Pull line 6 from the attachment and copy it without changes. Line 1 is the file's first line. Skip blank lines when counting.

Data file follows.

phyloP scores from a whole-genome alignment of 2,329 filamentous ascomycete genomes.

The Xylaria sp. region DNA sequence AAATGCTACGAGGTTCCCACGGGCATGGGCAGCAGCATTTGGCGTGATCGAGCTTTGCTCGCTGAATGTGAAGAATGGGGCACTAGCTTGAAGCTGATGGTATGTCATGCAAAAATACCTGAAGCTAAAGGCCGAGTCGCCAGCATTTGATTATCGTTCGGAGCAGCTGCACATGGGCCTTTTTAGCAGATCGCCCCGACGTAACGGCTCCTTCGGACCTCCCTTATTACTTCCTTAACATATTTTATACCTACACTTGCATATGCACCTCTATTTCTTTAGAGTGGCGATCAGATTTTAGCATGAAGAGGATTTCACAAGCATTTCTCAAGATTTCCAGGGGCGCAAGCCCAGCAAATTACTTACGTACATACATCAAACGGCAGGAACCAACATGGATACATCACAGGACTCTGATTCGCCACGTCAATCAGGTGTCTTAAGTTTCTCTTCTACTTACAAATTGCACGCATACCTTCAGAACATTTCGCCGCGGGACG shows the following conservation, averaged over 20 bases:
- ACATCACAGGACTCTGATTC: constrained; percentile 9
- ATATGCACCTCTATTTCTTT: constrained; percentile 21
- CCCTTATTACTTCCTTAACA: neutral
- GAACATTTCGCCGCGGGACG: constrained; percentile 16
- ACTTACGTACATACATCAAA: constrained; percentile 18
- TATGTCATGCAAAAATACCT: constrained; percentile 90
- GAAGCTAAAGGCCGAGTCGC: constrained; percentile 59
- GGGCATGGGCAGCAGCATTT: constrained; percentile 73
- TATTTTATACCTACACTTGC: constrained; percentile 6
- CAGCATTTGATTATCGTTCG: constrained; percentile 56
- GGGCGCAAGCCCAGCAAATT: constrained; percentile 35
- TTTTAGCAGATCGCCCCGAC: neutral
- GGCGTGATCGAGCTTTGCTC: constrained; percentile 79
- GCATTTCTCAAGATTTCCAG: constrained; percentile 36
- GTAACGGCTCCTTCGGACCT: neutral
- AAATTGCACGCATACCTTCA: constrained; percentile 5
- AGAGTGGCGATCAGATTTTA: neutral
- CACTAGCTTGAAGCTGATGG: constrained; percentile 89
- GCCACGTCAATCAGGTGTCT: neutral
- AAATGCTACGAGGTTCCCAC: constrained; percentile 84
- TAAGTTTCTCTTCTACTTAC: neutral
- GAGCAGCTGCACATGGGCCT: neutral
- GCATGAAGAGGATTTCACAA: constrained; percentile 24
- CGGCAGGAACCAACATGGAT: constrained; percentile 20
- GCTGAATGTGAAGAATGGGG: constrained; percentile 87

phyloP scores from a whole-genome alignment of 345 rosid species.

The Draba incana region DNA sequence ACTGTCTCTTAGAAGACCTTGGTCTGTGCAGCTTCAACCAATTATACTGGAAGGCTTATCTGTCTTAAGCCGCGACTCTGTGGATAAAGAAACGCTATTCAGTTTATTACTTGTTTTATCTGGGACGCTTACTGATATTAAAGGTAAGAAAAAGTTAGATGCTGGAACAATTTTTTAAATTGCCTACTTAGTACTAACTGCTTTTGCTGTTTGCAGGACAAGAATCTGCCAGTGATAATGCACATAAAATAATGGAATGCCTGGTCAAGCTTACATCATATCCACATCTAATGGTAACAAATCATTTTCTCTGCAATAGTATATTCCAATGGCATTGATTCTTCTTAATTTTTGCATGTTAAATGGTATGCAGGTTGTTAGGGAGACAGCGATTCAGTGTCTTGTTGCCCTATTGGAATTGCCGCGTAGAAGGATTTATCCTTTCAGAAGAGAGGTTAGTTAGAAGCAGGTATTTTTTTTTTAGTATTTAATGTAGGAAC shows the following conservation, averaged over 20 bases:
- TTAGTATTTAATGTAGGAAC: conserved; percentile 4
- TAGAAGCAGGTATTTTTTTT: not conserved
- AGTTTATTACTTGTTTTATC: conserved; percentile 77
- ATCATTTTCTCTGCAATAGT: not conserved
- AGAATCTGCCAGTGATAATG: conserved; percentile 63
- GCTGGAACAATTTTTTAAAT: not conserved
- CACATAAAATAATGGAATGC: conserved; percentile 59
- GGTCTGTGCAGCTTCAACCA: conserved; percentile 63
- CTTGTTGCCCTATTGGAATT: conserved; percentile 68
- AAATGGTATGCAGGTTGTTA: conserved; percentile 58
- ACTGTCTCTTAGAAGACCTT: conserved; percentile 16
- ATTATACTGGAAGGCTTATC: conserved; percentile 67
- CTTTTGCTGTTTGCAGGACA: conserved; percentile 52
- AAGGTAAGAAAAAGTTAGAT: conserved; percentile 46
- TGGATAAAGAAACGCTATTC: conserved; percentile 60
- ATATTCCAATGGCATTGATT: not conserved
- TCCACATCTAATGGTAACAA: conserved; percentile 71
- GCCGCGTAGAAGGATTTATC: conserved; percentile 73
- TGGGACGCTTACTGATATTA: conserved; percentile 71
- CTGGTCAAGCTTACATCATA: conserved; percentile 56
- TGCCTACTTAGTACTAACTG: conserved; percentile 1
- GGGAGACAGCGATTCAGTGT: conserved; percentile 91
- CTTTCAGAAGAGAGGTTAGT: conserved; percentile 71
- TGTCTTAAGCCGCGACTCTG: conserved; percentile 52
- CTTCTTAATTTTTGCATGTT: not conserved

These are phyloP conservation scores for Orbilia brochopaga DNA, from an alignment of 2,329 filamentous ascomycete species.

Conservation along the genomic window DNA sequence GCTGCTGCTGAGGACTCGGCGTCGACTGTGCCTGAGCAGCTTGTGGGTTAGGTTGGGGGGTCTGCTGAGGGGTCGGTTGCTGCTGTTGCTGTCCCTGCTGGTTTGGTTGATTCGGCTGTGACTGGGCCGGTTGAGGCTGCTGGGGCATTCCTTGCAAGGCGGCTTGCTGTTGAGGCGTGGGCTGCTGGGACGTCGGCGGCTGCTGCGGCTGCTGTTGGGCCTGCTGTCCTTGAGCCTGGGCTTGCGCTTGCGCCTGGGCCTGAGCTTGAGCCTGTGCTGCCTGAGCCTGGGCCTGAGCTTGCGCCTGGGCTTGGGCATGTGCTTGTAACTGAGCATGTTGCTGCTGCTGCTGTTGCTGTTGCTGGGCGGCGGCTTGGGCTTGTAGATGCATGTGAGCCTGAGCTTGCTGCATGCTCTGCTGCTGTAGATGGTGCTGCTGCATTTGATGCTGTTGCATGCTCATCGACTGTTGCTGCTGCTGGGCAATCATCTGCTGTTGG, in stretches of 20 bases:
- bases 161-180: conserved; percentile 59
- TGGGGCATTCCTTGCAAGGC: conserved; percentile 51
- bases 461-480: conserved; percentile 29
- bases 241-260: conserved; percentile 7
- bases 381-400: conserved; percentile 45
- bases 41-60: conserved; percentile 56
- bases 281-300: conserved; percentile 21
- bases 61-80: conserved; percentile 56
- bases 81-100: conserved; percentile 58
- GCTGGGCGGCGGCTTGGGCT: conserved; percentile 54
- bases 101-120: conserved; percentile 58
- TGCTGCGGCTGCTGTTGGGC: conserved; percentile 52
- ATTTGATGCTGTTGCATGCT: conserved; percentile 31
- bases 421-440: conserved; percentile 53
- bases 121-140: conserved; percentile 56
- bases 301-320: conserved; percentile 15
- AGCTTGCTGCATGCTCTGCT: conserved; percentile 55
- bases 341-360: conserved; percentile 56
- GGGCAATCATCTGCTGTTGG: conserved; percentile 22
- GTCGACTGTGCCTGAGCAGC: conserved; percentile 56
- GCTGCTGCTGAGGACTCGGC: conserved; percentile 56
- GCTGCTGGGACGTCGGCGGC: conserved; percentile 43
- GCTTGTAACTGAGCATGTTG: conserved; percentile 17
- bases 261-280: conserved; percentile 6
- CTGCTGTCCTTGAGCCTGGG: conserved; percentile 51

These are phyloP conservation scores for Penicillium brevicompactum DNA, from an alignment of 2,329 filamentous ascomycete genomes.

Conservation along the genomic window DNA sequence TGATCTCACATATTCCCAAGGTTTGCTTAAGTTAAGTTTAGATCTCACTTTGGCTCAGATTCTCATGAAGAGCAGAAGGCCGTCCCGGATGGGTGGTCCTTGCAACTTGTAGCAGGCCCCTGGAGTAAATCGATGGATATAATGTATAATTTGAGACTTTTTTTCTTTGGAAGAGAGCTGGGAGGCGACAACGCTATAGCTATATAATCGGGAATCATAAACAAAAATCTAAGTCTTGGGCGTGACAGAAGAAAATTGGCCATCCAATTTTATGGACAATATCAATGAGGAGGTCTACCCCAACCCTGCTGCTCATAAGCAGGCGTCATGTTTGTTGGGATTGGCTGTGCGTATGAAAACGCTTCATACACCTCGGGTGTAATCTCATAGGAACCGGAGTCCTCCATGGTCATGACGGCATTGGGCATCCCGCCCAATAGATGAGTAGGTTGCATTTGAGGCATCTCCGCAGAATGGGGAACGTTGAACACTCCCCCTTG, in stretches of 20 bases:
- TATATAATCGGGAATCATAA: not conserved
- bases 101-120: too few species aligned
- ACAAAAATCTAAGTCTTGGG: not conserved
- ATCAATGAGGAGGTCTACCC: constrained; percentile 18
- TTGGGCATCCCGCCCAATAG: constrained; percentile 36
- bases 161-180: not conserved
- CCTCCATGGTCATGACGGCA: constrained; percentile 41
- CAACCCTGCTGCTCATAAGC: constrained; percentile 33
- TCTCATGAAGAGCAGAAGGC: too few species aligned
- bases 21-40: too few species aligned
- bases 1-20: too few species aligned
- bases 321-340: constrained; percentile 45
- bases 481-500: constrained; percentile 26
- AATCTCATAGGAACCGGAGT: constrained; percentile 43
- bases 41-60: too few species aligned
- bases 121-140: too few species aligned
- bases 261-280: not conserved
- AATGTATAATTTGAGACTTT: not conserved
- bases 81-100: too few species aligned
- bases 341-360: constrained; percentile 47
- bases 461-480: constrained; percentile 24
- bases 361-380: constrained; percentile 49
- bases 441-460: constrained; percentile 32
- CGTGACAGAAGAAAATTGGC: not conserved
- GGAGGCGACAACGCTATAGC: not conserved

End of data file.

- GAACATTTCGCCGCGGGACG: constrained; percentile 16